Coltrane’s musical career can easily be separated into two eras: the hard bop era and the spiritual era. Although there is no distinction on when Coltrane transitioned into his spiritual period, many agree that A Love Supreme was the first album that identified this new sound. This change in sound is apparent by the open and free tonal centers that each of his compositions explored. Coltrane is no longer playing over complicated changes that somehow found its way to exploring every key. He is also no longer focusing on the structure of the tune but rather the melody of the tune. In this album, Coltrane defines his musical voice and explores the tonality that surrounds it. Usually staying in one key, John Coltrane establishes his sound and breaks down an emotional barrier, setting his soul free and allowing his music to uncover a new identity. Coltrane also believed that his music can cause a conscious change in a person and bring on a positive effect through the sounds he made. A Love Supreme definitely presents Coltrane’s musical purpose to lead others both mentally and emotionally. This album not only changed his musical style but influenced others musicians as well.
Now, A Love Supreme is like a story, a musical journey within itself. Each individual track is unique and contributes to the album as a whole, creating an overall effect. The album begins with him questioning and exploring the tonal center. He is establishing his boundaries and “acknowledging” his purpose for this album. Setting up the mood, Coltrane opens his music to be a spiritual haven. The first song “Acknowledgement” starts off with a gong that quickly disappears as Coltrane makes a musical cadenza. Then, out of the chaos, the bass comes in with a reoccurring rhythmic line that John Coltrane picks up and explores. It is this line that he continues to resort back to. It is like his lifeline back to reality as he finds himself lost in the dark realm of his music. Playing simple lines that flow over the rhythm section, you can hear the piano, bass, and drums holding a strong groove. At the end of Coltrane’s solo, a monotone chant is heard in the background which later diminishes into a bass solo. This is a transition into the next track entitled “Resolution”. Now this song is different from the first track in that it has a strong harmonic melody. It flows more smoothly and fluidly. It sounds like Coltrane has found his way back, playing stronger and more upfront. Continuing to venture out and explore during his solo, Coltrane introduces a familiarity in his modern sound and structure of his solos—starts off with a strong harmonic pattern and develops it. “Resolution” ends with a common lick that the group plays as they slowly fade into the next song, “Pursuance”. Now, this is my least favorite song on this album in that it doesn’t contribute too much to the overarching theme. This tune is very high energy and busy which I find to contradict Coltrane’s purpose for this album. During the saxophone solo, Coltrane plays on the harsher end of his sound. Although he still maintains the idea of focusing on a strong melody, this song, overall, seems out-of-place. Yet, “Pursuance” does give off a climactic feeling and does create a distinct contrast which allows “Psalms”, the next song, to shine. “Psalms” is the last part in this four-part suite and it goes back to the open tonal center found in the first song. The only difference is that this song presents a different sound in that Coltrane plays softly and more harmonically. It appears to be that Coltrane has finally found peace in his soul and is expressing his gratitude for God; a peace that delivers a purity and beauty in the warmth of Coltrane’s sound.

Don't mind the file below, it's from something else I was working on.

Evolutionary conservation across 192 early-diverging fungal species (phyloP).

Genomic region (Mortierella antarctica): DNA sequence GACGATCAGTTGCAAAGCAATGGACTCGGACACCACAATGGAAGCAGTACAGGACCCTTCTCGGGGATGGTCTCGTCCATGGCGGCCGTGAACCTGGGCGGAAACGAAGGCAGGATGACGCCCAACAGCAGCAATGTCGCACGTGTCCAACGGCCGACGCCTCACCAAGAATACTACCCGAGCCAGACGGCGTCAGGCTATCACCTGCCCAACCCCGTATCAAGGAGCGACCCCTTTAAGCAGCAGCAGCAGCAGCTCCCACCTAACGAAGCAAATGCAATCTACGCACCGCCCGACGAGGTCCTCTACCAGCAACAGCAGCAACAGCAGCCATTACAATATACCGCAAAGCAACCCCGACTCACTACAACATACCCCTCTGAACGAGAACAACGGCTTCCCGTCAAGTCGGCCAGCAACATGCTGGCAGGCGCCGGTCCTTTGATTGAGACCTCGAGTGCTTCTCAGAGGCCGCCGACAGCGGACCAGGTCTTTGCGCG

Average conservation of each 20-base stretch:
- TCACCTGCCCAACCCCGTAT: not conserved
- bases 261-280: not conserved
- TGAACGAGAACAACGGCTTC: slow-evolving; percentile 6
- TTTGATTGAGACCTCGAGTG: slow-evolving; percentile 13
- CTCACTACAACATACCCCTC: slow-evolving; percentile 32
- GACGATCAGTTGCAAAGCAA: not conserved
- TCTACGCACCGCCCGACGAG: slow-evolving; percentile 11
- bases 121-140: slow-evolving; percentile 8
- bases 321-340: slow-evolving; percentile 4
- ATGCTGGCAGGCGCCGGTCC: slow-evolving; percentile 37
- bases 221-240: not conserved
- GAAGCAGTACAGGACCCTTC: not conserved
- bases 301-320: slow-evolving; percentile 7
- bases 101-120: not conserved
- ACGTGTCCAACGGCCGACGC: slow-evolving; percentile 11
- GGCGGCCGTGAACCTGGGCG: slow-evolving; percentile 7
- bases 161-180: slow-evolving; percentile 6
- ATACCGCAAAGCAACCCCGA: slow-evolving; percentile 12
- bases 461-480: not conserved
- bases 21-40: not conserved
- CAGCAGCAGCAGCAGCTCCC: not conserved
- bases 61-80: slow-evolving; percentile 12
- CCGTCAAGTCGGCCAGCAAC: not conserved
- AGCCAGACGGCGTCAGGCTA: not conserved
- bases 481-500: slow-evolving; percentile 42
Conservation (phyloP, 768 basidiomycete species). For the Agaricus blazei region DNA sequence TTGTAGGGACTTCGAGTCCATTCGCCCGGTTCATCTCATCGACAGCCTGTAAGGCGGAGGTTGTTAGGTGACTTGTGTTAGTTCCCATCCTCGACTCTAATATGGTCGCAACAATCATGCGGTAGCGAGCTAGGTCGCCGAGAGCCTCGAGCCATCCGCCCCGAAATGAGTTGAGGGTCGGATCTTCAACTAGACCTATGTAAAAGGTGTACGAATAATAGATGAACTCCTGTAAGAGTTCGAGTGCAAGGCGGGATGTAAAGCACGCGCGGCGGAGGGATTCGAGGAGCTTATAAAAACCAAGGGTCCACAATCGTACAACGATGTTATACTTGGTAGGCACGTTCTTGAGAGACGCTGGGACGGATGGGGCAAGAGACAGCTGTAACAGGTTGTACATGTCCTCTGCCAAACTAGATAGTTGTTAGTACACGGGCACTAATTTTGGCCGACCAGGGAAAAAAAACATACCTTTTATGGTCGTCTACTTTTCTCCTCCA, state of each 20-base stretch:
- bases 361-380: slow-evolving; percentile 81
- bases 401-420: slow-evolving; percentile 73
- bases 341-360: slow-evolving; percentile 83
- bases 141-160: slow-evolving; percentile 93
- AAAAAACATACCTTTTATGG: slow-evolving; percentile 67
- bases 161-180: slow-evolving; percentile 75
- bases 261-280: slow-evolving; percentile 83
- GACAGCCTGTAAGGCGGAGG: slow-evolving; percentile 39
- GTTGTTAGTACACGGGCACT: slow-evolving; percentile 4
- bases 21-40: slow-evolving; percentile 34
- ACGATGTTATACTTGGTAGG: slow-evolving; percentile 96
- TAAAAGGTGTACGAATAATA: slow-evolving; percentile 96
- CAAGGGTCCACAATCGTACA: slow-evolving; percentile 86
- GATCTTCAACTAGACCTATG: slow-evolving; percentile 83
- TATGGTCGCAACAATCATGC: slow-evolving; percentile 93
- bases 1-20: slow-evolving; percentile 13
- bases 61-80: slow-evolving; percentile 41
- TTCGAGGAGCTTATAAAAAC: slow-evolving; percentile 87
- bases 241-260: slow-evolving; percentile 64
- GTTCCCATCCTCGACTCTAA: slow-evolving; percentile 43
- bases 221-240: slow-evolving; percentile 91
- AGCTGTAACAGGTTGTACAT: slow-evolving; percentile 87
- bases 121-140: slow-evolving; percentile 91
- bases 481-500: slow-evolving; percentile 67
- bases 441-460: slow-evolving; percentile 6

After listening to this album again, I find more respect for Coltrane as a musician and as a person. His music, especially this album, directly reflects who he is as a person. From the warmth of his sound and the beauty in how he constructs his solos, I more and more want to mirror my playing to match this great jazz legend. As a tenor saxophonist myself, I listen in awe because I am constantly reminded that music is more than just entertaining. Music is expressing your deepest thoughts, dilemmas, feelings, and ideas. It is also a unique voice that speaks stronger than any word. No matter what you say, it is how you say it. This album confirms that you do not need to play “a lot of notes” in order to truly get your message across. As long as you hold a strong melody and play with conviction, your sound and idea will be heard. Also, I learned that the power of music can influence more than just other musicians. It can influence anyone who is open to listening and understanding. Music is the universal language. It will connect with anyone no matter who they are, what language they speak, where they come from, and/or what nationality they are. John Coltrane has really shown that a love for music reigns supreme, “A love supreme”.